Which makes me think, Bilge, about your question from the previous round: Down the road, what movies will we have turned out to be wrong about? My first instinct was to dodge: After all, there’s no “we” or monolithic agreement about anything. But then I started considering it from two angles:
1) What am I not seeing clearly? Maybe Paul Verhoeven’s Elle; I’ve given it two chances and both times thought Isabelle Huppert was monumental and the story was preposterous and kind of morally indefensible. Also, it’s possible I didn’t give Ang Lee’s Billy Lynn’s Long Halftime Walk enough of a chance; I was put off by what felt like its failure to capture the tone and POV of a novel I love (never a good way to go into a movie). And Lee’s decision to present his film not only in 3-D but at a high frame rate that gave the whole thing an unnuanced, blinding sharpness in which no piece of visual data meant more or less than any other felt disastrous. If there was a movie under all that, I failed to see it—and I won’t know whether that was my failure or the movie’s for a while.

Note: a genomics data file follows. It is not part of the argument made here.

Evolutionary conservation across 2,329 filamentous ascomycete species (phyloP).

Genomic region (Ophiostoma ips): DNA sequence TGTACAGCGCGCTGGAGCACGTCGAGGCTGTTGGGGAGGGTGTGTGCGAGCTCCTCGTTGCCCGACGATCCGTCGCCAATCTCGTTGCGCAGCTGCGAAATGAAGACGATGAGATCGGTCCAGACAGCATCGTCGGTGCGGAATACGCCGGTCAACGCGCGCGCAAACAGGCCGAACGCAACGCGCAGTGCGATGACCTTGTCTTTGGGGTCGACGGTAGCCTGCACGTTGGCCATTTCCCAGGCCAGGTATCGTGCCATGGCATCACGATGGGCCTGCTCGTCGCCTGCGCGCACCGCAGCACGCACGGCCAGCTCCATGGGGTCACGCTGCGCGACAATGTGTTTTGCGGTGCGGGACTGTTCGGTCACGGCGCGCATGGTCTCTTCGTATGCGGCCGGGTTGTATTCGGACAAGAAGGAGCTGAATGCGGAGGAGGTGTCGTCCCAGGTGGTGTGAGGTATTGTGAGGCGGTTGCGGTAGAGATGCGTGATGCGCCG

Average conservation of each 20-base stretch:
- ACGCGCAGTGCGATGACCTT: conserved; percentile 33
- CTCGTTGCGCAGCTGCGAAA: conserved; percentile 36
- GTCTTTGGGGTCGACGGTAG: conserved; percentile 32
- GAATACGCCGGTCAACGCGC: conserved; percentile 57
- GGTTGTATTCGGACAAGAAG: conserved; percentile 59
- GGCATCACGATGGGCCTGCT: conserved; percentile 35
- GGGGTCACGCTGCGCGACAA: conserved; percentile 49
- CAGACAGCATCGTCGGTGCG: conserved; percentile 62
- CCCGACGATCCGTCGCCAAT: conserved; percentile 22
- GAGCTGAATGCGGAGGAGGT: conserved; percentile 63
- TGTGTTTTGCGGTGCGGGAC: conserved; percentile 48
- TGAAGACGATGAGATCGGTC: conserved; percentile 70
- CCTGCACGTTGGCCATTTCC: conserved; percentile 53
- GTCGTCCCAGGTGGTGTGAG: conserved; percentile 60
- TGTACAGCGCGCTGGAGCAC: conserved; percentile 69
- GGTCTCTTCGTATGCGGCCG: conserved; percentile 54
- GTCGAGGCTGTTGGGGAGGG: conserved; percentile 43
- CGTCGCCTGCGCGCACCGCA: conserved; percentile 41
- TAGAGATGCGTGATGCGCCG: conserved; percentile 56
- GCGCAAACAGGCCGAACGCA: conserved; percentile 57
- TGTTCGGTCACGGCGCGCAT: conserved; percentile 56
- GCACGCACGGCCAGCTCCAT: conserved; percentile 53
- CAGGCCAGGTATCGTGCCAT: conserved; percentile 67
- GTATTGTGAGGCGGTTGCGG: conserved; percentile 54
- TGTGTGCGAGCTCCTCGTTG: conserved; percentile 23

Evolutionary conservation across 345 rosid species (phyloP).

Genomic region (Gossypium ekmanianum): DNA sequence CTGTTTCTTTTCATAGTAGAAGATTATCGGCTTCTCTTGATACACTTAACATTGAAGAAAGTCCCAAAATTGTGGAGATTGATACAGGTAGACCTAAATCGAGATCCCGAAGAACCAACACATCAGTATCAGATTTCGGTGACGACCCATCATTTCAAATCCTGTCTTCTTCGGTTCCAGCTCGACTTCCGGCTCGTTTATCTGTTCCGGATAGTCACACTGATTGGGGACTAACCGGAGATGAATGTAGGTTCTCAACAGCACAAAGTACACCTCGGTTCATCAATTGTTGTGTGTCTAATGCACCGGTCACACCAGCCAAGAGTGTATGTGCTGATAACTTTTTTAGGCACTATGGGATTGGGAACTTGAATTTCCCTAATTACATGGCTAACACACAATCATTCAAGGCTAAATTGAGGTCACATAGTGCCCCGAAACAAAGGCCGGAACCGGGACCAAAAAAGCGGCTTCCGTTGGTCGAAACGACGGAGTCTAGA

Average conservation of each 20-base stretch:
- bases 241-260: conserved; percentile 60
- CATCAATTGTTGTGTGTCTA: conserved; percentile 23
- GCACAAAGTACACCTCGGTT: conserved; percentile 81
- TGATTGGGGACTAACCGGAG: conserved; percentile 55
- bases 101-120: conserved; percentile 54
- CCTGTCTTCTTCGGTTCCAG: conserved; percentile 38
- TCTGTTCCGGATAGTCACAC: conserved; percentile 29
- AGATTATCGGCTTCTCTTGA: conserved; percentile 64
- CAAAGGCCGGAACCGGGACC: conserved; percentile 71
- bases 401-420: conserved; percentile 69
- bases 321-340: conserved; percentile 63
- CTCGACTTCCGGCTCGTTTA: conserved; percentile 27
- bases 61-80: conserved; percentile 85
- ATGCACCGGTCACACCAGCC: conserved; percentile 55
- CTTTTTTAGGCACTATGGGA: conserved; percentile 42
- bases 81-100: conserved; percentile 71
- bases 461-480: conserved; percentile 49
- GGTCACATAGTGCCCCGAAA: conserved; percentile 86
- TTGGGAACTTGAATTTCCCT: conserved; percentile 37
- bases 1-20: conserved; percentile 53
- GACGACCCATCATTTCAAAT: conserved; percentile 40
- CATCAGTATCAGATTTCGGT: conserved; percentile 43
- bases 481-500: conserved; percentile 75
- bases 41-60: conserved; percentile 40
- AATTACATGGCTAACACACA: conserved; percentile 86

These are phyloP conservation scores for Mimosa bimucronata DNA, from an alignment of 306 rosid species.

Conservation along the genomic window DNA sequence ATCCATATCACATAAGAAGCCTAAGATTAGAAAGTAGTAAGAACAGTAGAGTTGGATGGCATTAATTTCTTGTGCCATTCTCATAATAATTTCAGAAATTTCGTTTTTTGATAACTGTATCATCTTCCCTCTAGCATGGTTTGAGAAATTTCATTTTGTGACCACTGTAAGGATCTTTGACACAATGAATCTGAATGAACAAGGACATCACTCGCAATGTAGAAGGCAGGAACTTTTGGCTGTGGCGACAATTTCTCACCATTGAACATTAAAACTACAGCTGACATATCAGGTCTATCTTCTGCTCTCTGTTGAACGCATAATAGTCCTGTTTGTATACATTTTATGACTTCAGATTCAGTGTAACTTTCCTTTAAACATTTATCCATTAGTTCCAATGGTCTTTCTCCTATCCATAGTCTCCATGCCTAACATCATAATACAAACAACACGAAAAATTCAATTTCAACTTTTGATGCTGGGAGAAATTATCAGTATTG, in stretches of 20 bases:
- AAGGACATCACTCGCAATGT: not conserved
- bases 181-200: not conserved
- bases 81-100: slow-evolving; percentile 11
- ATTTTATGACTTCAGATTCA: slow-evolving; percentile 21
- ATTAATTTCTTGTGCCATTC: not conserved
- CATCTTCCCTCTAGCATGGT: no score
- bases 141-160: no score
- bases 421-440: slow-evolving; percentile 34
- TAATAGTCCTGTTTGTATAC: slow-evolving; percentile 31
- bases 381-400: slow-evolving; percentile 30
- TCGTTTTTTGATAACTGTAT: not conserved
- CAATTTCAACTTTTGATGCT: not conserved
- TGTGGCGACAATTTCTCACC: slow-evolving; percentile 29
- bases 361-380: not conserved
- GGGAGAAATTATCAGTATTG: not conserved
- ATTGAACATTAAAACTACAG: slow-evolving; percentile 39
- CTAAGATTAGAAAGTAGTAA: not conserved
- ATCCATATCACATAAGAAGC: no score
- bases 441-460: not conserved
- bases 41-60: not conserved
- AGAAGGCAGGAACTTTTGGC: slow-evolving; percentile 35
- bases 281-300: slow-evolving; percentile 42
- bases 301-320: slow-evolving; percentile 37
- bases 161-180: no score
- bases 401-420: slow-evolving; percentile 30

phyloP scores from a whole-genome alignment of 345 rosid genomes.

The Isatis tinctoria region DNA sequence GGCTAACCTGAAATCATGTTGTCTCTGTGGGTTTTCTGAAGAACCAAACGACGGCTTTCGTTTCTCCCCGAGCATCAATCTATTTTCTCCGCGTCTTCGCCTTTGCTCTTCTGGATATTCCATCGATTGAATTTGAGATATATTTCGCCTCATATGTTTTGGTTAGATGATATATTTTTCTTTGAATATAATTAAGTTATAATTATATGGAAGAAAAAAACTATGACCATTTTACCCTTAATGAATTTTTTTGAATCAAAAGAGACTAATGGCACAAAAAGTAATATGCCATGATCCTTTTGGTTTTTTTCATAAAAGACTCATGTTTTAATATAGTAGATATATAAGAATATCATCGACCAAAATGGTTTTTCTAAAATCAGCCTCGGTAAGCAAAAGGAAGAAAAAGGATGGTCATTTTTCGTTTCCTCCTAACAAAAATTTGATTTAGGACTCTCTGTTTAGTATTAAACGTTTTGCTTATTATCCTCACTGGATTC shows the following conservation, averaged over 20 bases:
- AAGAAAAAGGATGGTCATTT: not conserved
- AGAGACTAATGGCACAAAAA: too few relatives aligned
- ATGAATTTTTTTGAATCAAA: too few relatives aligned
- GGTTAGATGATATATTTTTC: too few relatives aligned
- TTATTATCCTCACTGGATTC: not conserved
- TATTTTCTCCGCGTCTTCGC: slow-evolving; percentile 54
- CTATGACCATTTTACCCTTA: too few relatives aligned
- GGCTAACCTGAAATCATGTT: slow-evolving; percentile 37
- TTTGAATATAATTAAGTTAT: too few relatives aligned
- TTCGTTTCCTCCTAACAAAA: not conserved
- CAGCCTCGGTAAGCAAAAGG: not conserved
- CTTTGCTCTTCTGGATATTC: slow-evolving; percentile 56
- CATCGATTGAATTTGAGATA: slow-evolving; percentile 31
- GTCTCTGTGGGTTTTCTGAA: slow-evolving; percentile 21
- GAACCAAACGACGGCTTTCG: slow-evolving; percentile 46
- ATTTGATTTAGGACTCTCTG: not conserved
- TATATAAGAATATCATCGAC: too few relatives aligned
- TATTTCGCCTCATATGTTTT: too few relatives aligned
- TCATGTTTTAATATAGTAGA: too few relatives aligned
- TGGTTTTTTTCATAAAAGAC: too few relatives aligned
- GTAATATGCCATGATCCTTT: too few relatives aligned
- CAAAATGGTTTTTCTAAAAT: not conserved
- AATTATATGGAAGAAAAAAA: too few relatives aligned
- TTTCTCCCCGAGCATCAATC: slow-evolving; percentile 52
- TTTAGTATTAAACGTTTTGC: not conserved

2) What did I like that’s probably going to stay in my head a lot longer than some of what I “admired”? That one is easier: Anything that made me laugh. Popstar: Never Stop Never Stopping, a Spinal Tap for the age of Snapchat that, like Amy, I loved; its take on showbiz narcissism and public preening feels deep, and the Macklemore spoof “Equal Rights (Not Gay)” would tie for me with Sausage Party’s “The Great Beyond” as movie-song of the year. What else made me laugh? Every single one of Woody Harrelson’s bone-dry, bone-weary line readings in The Edge of Seventeen. And Tom Bennett, an actor with whom I was unfamiliar, giving what may be the comic performance of 2016 as a silly ass who doesn’t know when to stop talking or what to say in Whit Stillman’s Love & Friendship. Movies that seem less about a particular directorial vision than about the deep pleasures of writing and performance have a curious way of overshooting what you imagine their shelf life to be. If I’m wrong, feel free to remind me in 25 years.